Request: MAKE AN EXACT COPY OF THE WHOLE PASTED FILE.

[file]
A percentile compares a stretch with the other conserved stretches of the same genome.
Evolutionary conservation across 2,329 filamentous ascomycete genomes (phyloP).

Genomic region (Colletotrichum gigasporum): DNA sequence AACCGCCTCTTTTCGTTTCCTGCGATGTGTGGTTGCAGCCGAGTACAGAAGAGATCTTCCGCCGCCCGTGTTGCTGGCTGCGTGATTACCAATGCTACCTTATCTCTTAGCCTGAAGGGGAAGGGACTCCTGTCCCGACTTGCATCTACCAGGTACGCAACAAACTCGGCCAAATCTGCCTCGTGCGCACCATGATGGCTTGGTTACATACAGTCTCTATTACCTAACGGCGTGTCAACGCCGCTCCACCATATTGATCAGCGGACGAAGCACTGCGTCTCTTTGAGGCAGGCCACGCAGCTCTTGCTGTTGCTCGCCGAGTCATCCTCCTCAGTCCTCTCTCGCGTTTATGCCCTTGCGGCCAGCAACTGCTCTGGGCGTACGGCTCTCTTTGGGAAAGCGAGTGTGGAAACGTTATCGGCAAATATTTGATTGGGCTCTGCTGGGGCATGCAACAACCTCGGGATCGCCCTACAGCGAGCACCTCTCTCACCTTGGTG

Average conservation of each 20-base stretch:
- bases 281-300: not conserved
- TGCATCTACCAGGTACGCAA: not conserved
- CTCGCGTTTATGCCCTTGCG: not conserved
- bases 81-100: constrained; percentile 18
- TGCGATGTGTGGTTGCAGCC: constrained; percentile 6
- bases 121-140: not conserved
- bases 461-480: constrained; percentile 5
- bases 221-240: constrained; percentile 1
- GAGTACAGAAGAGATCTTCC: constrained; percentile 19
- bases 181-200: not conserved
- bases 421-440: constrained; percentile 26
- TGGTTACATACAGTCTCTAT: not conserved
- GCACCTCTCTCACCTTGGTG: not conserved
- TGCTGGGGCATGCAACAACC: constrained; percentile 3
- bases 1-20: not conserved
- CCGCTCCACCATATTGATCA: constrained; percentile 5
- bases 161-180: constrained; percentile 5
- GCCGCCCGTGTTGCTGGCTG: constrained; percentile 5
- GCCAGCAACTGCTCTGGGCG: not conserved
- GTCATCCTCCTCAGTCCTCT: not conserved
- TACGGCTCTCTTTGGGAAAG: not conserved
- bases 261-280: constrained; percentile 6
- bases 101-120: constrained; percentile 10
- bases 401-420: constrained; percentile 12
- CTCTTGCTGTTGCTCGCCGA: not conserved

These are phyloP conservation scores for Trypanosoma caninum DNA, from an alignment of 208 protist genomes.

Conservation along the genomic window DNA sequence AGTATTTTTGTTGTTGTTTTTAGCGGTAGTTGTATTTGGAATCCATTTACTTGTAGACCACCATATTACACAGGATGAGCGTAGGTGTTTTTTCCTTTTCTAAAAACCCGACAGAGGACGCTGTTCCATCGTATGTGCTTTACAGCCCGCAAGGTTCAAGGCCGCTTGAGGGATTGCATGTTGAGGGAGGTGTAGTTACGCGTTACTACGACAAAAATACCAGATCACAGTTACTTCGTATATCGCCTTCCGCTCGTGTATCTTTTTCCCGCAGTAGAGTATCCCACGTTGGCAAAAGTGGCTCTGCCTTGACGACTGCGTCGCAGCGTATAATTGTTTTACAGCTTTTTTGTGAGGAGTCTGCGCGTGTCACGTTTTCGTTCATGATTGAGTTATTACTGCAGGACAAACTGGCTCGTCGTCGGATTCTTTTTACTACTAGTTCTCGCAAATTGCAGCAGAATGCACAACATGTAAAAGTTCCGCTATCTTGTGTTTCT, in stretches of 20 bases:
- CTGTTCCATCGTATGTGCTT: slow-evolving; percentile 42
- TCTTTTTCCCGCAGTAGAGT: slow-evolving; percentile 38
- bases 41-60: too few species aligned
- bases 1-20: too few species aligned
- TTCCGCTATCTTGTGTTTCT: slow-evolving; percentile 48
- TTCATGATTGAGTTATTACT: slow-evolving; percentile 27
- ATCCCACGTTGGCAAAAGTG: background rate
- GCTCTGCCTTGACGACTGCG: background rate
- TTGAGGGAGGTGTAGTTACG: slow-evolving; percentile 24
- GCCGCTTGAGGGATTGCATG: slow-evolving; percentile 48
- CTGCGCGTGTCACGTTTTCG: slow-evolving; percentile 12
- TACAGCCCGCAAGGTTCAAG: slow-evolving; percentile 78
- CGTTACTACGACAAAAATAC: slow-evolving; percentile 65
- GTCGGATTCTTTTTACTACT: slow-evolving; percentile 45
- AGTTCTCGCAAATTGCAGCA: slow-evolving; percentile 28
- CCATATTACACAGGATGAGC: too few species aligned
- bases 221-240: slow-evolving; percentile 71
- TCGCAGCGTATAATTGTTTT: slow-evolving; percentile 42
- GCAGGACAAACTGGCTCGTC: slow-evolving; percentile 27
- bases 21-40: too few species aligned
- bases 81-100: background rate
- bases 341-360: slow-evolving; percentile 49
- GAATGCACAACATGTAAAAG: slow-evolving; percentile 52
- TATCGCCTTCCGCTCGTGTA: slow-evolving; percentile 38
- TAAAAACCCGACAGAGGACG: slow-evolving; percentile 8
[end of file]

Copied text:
A percentile compares a stretch with the other conserved stretches of the same genome.
Evolutionary conservation across 2,329 filamentous ascomycete genomes (phyloP).

Genomic region (Colletotrichum gigasporum): DNA sequence AACCGCCTCTTTTCGTTTCCTGCGATGTGTGGTTGCAGCCGAGTACAGAAGAGATCTTCCGCCGCCCGTGTTGCTGGCTGCGTGATTACCAATGCTACCTTATCTCTTAGCCTGAAGGGGAAGGGACTCCTGTCCCGACTTGCATCTACCAGGTACGCAACAAACTCGGCCAAATCTGCCTCGTGCGCACCATGATGGCTTGGTTACATACAGTCTCTATTACCTAACGGCGTGTCAACGCCGCTCCACCATATTGATCAGCGGACGAAGCACTGCGTCTCTTTGAGGCAGGCCACGCAGCTCTTGCTGTTGCTCGCCGAGTCATCCTCCTCAGTCCTCTCTCGCGTTTATGCCCTTGCGGCCAGCAACTGCTCTGGGCGTACGGCTCTCTTTGGGAAAGCGAGTGTGGAAACGTTATCGGCAAATATTTGATTGGGCTCTGCTGGGGCATGCAACAACCTCGGGATCGCCCTACAGCGAGCACCTCTCTCACCTTGGTG

Average conservation of each 20-base stretch:
- bases 281-300: not conserved
- TGCATCTACCAGGTACGCAA: not conserved
- CTCGCGTTTATGCCCTTGCG: not conserved
- bases 81-100: constrained; percentile 18
- TGCGATGTGTGGTTGCAGCC: constrained; percentile 6
- bases 121-140: not conserved
- bases 461-480: constrained; percentile 5
- bases 221-240: constrained; percentile 1
- GAGTACAGAAGAGATCTTCC: constrained; percentile 19
- bases 181-200: not conserved
- bases 421-440: constrained; percentile 26
- TGGTTACATACAGTCTCTAT: not conserved
- GCACCTCTCTCACCTTGGTG: not conserved
- TGCTGGGGCATGCAACAACC: constrained; percentile 3
- bases 1-20: not conserved
- CCGCTCCACCATATTGATCA: constrained; percentile 5
- bases 161-180: constrained; percentile 5
- GCCGCCCGTGTTGCTGGCTG: constrained; percentile 5
- GCCAGCAACTGCTCTGGGCG: not conserved
- GTCATCCTCCTCAGTCCTCT: not conserved
- TACGGCTCTCTTTGGGAAAG: not conserved
- bases 261-280: constrained; percentile 6
- bases 101-120: constrained; percentile 10
- bases 401-420: constrained; percentile 12
- CTCTTGCTGTTGCTCGCCGA: not conserved

These are phyloP conservation scores for Trypanosoma caninum DNA, from an alignment of 208 protist genomes.

Conservation along the genomic window DNA sequence AGTATTTTTGTTGTTGTTTTTAGCGGTAGTTGTATTTGGAATCCATTTACTTGTAGACCACCATATTACACAGGATGAGCGTAGGTGTTTTTTCCTTTTCTAAAAACCCGACAGAGGACGCTGTTCCATCGTATGTGCTTTACAGCCCGCAAGGTTCAAGGCCGCTTGAGGGATTGCATGTTGAGGGAGGTGTAGTTACGCGTTACTACGACAAAAATACCAGATCACAGTTACTTCGTATATCGCCTTCCGCTCGTGTATCTTTTTCCCGCAGTAGAGTATCCCACGTTGGCAAAAGTGGCTCTGCCTTGACGACTGCGTCGCAGCGTATAATTGTTTTACAGCTTTTTTGTGAGGAGTCTGCGCGTGTCACGTTTTCGTTCATGATTGAGTTATTACTGCAGGACAAACTGGCTCGTCGTCGGATTCTTTTTACTACTAGTTCTCGCAAATTGCAGCAGAATGCACAACATGTAAAAGTTCCGCTATCTTGTGTTTCT, in stretches of 20 bases:
- CTGTTCCATCGTATGTGCTT: slow-evolving; percentile 42
- TCTTTTTCCCGCAGTAGAGT: slow-evolving; percentile 38
- bases 41-60: too few species aligned
- bases 1-20: too few species aligned
- TTCCGCTATCTTGTGTTTCT: slow-evolving; percentile 48
- TTCATGATTGAGTTATTACT: slow-evolving; percentile 27
- ATCCCACGTTGGCAAAAGTG: background rate
- GCTCTGCCTTGACGACTGCG: background rate
- TTGAGGGAGGTGTAGTTACG: slow-evolving; percentile 24
- GCCGCTTGAGGGATTGCATG: slow-evolving; percentile 48
- CTGCGCGTGTCACGTTTTCG: slow-evolving; percentile 12
- TACAGCCCGCAAGGTTCAAG: slow-evolving; percentile 78
- CGTTACTACGACAAAAATAC: slow-evolving; percentile 65
- GTCGGATTCTTTTTACTACT: slow-evolving; percentile 45
- AGTTCTCGCAAATTGCAGCA: slow-evolving; percentile 28
- CCATATTACACAGGATGAGC: too few species aligned
- bases 221-240: slow-evolving; percentile 71
- TCGCAGCGTATAATTGTTTT: slow-evolving; percentile 42
- GCAGGACAAACTGGCTCGTC: slow-evolving; percentile 27
- bases 21-40: too few species aligned
- bases 81-100: background rate
- bases 341-360: slow-evolving; percentile 49
- GAATGCACAACATGTAAAAG: slow-evolving; percentile 52
- TATCGCCTTCCGCTCGTGTA: slow-evolving; percentile 38
- TAAAAACCCGACAGAGGACG: slow-evolving; percentile 8